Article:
1. White and brown polymer clay
2. Small round cutter (optional)
3. Sanding paper (most likely)
5. Needle tool/needle/pin (anything sharp
6. TLS or Liquid Fimo (optional, but preferred)
7. Headpins (if you plan to make charms)
8. Printed nutella logos (I used 5mm x 8mm)
9. A cutter (whoops forgot to photograph)
10. Glossy glaze (whoops again, I use Fimo Gloss
Varnish) and a paintbrush for it.
a ball of brown clay and shape it as shown.
If you want a round Nutella jar, it’s
a little different:
and flatten it to about 2.5mm thickness and make a circle with your cutter. Or
with a knife, circles aren't that hard.
lid as well. Just pinch it a little!
in the lid. Try making the spaces even. Yes, since the lids are white, they WILL
gel a little dirty with lint and stuff.
But no worries, we will take care of
that later, after baking.
Use TLS or Liquid Fimo to ensure they stick
to add the headpin.
Bake your Nutella(s) like your clay
instructions say. While you’re waiting, go
cut up some Nutella logos! Store them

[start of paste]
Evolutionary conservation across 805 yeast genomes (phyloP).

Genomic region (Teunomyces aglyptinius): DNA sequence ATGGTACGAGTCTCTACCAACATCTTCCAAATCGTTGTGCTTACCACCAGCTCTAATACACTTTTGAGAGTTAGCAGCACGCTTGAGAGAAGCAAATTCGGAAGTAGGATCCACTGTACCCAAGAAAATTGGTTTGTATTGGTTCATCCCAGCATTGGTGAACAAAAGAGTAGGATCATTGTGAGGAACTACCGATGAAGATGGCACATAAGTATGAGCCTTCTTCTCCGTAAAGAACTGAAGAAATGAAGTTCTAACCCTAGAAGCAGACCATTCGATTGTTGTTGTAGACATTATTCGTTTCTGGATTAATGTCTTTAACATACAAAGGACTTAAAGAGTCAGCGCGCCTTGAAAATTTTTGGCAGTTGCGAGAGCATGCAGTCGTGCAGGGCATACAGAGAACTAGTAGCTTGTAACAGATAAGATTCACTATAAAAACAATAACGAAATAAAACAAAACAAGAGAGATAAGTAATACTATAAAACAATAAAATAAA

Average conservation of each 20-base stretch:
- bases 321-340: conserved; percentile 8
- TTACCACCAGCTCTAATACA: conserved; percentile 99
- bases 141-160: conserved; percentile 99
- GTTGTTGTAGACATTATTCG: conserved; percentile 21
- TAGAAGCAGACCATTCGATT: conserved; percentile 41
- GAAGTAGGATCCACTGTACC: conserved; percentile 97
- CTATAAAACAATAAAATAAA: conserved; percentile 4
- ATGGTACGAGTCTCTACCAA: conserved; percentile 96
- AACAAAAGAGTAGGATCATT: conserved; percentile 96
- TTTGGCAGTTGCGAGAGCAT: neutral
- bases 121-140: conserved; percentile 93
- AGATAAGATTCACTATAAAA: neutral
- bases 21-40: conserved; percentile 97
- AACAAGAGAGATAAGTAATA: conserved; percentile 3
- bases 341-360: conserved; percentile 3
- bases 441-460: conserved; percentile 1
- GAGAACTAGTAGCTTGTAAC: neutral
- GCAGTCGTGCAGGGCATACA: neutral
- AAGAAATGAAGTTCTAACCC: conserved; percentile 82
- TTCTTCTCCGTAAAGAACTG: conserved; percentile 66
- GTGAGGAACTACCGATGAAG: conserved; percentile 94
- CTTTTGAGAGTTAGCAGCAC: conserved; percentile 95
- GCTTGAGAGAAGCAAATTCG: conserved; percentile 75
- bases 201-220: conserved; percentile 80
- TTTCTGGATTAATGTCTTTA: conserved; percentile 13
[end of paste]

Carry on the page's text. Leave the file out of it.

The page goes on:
safely. Maybe you’ll go on a Nutella
making spree one day.
done baking. Then, if you are making
anything except simple miniatures,
it’s time to add findings, twist the
headpins and so on. I was making a ring
and a necklace, so that’s what I added.
Time to take care of them! Grab your
sanding paper and get to work!
You can see how different the lid is
in the two pictures - before and after.
gloss to the spot where you want your
label, stick it there and let dry. This
is so your label sticks in place when you
add gloss to the whole thing.
label before applying it.
whole thing! It’s a jar, after all, so make
it shiny. I use a paintbrush.
be creative and hang them anywhere.
I, for example, made a hanger from some
chopsticks, wire and tape. I used to hang
stuff to dry all around my room.
Or, if you are making miniatures with
no findings, just add gloss everywhere
except the bottom, let dry and then do
findings and...you’re done! Hooray!